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GUEST PERSPECTIVE: Politics and Intrigue in the Ring of Fire (Part One)

On May 9, 2012, Cliffs Natural Resources announced that the company was advancing its massive $3.2 billion chromite project in the isolated and infrastructure-challenged Ring of Fire region to the feasibility stage. Sudbury was selected as the...



On May 9, 2012, Cliffs Natural Resources announced that the company was advancing its massive $3.2 billion chromite project in the isolated and infrastructure-challenged Ring of Fire region to the feasibility stage. Sudbury was selected as the best location for the proposed $1.8 billion smelter for a wide range of reasons including rail, transportation, power supply and skilled workforce.

If you think that such a positive announcement should bring collective cheers across the north and an economically imploding southern Ontario, you would be wrong. The ensuing flurry of anguished and angry news releases from First Nations, environmental organizations, and some politicians was enough to make any reader despair that the Ring of Fire will ever be developed.

First some essential background info before I continue. Discovered in 2007, the Ring of Fire mining camp, located 540 km northeast of Thunder Bay, in the James Bay Lowlands, will probably go down in the history books as one of the most significant Canadian mineral finds of the past century. It is estimated that the chromite deposits are so large that we could be mining up there for the next hundred years and that the total mineral potential of the region – chromite, nickel, copper, PGMs, vanadium, gold – could easily exceed the legendary trillion-dollar Sudbury Basin.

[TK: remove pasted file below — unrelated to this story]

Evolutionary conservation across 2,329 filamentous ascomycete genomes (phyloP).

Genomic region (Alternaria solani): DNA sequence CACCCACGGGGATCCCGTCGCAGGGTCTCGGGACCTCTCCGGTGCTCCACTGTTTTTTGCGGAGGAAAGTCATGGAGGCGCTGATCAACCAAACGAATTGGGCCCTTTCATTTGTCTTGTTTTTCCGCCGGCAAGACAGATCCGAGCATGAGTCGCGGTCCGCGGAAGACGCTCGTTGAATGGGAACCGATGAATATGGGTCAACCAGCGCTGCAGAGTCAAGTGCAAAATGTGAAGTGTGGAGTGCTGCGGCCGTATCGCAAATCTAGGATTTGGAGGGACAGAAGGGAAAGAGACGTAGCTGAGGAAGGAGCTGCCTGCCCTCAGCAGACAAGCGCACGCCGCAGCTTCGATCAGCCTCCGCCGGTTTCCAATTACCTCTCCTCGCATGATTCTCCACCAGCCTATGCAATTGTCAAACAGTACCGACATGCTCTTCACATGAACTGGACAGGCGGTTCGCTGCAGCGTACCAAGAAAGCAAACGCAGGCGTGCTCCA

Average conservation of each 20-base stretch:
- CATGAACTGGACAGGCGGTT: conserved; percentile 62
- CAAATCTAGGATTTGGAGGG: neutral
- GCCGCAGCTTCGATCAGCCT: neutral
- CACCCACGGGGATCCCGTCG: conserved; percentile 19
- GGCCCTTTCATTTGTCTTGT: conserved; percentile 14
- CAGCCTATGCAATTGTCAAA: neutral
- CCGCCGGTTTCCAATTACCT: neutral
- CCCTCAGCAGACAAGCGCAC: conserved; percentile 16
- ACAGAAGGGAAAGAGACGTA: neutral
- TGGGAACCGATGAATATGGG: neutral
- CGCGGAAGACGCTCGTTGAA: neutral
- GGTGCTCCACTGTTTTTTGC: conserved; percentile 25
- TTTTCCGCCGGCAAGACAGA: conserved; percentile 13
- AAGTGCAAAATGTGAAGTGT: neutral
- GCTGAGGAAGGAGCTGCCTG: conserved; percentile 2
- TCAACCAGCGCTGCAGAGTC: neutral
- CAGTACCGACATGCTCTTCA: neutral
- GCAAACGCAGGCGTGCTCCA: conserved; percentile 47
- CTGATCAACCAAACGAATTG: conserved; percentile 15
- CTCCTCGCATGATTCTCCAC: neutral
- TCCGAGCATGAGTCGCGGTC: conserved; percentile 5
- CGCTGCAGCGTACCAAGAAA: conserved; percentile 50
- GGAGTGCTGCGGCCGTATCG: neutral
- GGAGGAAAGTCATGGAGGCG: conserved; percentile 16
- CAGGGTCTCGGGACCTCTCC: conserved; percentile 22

The Ring of Fire was named by two of the five people credited for its discovery – Richard Nemis and John Harvey – and Rob Cudney, CEO of Northfield Capital, an investment company. Over dinner one night, the three came up with the catchy name which is partly based on the circular geology of the region and an enthusiasm for Johnny Cash. The other three discovers of the Ring of Fire are Mac Watson, Neil Novack and Don Hoy.

Chromium is one of the most important industrial metals and there is no substitute for its unique properties. It is used for aircraft engine alloys, consumer product plating and specialty stainless steels and super alloys. Like nickel, there are many critical military uses and it is in the best interest of the powerful American military/industry complex that a large strategic deposit is developed in a politically secure part of the globe.

Modern industrial society uses a lot of chromium. In descending order of volume (2011 estimates from the U.S. Geological Survey). The world produced 2.54 billion tonnes or iron ore (steel), 39.91 million tonnes of bauxite (aluminum), 14.43 million tonnes of chromite, 14.51 million tonnes of copper, 12/70 million tonnes of manganese, 10.88 million tonnes of zinc, 4.08 million tonnes of lead and last but not least 1.63 million tonnes of nickel.

The major concern about chromite is about the reliability of the three top producers which are South Africa, Kazakhstan and India. They accounting for almost 80% of world production. By far, South Africa is the largest producer supplying almost half of global chromium output. Due to its own rapid growth, India is starting to limit exports. Both South Africa and Kazakhstan have political stability issues making the high quality chromite deposits in Ontario enormously attractive.